Monday, March 29, 2010

Pageview Pumping

Interesting perspective, but a little extreme in my opinion...

Pageviews are still an important part of measuring any audience online and how engaged they are with the content. And there are many a tactic available to publishers that help drive traffic, and thus pageviews, and many publishers who do engage in the type of hype-writing described here simply to drive traffic. I work for a media company where we measure success in pageviews, and it is misleading. But breaking articles into multiple pieces is no different than a newspaper continuing a front page article at the back of the section. Are those valueless pageviews as well? Are the advertisers on the back page the victims of a scan? We still need a way to cut things off for people who aren't interested in the remaining 54,632 words in the article and just want to move on to the next thing.

What we need is a way to measure a complete session, and how engaged the user is with the different pieces of content they encounter along the way...

PS. Ads are content...and don't you forget it!

Pageview Pumping:

MG Siegler:

But what interests me about all this is the underlying war going on between those playing the pageview game, and those that hate the pageview game. To put it another (simplified) way: the war between quality versus quantity.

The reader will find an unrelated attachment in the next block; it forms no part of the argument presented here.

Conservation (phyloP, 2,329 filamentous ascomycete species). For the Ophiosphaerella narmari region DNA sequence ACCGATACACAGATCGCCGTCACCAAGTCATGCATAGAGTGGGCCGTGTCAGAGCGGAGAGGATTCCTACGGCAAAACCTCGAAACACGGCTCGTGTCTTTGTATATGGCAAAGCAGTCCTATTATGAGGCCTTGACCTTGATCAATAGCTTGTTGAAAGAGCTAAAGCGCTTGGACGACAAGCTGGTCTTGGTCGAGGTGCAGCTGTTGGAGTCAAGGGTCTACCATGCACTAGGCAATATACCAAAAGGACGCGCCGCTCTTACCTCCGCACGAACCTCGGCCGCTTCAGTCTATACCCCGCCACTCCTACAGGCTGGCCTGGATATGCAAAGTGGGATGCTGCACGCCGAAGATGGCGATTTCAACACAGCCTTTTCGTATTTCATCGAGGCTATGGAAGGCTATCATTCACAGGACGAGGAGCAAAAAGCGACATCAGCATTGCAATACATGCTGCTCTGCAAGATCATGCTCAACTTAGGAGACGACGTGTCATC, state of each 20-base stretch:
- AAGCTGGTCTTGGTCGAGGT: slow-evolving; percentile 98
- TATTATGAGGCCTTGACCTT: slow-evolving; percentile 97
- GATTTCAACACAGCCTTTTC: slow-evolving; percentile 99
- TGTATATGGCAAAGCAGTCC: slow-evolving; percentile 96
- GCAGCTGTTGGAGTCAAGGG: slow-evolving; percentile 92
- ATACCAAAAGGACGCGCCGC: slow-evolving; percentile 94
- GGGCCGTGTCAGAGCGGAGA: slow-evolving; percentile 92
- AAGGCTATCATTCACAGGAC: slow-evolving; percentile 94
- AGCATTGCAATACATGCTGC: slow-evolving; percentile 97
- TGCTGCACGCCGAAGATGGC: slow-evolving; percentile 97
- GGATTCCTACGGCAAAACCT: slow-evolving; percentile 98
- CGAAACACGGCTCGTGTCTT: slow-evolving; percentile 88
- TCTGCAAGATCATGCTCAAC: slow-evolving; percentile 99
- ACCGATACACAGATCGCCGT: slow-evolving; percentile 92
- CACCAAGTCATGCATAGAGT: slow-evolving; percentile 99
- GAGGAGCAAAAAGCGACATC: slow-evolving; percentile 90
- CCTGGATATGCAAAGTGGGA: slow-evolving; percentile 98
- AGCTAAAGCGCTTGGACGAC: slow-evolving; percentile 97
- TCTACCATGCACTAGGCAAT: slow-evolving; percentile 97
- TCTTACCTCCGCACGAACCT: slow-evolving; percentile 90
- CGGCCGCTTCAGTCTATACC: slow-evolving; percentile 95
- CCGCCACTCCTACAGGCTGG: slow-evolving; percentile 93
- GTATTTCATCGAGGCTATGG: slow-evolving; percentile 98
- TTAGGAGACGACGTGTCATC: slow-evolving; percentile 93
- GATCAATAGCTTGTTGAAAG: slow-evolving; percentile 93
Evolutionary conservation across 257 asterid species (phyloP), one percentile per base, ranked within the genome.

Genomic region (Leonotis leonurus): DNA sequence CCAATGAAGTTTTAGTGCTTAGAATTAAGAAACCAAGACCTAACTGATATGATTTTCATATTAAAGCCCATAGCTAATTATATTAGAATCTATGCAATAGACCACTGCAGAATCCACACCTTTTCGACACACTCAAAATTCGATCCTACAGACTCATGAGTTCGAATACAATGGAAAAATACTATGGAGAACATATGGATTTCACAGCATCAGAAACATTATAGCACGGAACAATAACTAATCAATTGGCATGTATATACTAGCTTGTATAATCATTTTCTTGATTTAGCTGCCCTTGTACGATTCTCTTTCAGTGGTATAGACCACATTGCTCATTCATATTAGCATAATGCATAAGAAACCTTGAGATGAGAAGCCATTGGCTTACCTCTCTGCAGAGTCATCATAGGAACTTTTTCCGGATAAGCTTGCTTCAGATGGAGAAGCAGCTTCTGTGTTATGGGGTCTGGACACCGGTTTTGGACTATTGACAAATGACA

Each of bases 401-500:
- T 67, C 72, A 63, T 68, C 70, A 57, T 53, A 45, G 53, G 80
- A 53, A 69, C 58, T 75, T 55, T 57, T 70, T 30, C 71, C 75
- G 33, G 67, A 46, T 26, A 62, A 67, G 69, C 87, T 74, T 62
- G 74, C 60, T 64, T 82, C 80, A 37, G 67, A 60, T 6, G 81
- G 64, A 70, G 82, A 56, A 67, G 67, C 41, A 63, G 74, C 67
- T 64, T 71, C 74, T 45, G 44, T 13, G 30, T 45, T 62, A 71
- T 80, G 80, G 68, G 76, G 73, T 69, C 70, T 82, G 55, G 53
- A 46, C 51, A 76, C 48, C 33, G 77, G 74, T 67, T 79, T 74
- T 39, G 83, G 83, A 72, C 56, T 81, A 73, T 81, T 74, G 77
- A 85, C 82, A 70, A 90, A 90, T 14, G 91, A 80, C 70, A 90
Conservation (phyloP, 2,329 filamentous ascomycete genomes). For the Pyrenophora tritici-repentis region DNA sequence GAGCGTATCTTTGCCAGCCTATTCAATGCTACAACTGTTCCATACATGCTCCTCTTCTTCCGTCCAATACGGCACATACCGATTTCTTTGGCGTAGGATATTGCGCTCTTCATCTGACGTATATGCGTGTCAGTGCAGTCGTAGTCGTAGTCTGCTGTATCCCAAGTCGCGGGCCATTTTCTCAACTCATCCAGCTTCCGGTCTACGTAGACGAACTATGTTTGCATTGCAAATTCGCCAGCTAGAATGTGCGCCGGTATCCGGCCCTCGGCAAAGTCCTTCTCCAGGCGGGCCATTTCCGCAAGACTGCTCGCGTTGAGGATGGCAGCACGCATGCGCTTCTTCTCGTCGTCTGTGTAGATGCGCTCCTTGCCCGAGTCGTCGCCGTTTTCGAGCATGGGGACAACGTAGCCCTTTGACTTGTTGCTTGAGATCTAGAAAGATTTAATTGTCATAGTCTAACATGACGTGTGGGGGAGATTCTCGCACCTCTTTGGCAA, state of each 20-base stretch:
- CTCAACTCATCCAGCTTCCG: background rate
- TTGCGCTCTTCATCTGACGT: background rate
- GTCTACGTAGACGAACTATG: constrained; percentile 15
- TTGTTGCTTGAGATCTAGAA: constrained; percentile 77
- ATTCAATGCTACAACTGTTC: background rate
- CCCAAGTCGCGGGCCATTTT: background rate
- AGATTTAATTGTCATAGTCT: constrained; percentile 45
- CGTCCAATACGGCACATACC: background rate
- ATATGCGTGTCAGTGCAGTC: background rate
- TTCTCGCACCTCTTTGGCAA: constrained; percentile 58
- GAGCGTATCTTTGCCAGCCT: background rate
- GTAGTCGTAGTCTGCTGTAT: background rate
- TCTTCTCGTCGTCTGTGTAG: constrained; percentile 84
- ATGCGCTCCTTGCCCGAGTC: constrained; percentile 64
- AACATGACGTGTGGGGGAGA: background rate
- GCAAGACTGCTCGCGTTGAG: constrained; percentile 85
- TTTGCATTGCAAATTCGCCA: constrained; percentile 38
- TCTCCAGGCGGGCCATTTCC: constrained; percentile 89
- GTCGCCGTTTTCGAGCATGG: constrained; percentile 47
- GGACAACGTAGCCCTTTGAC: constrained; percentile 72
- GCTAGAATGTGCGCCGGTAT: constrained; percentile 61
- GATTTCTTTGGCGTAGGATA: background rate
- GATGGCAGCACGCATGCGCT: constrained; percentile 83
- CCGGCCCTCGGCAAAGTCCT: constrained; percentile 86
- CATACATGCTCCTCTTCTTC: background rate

Siegler comes close to getting it, but falls short. Pageviews, as a metric used for directly billing advertisers, are a scam. Publishers game it with sensational link-bait articles and bullshit tricks like breaking articles into multiple “pages”. Advertisers get stuck paying for valueless impressions. Readers get stuck with the sensational bullshit articles, the tricks (like breaking single articles into multiple “pages”), and suffer through too many annoying ads surrounding actual content.

It is, as Jim Coudal and I argued at SXSW, a race to the bottom. Be careful of the “everyones” who say pageviews are imperfect but the best we can do. They’re the ones who are happy with the web as a market for bullshit.

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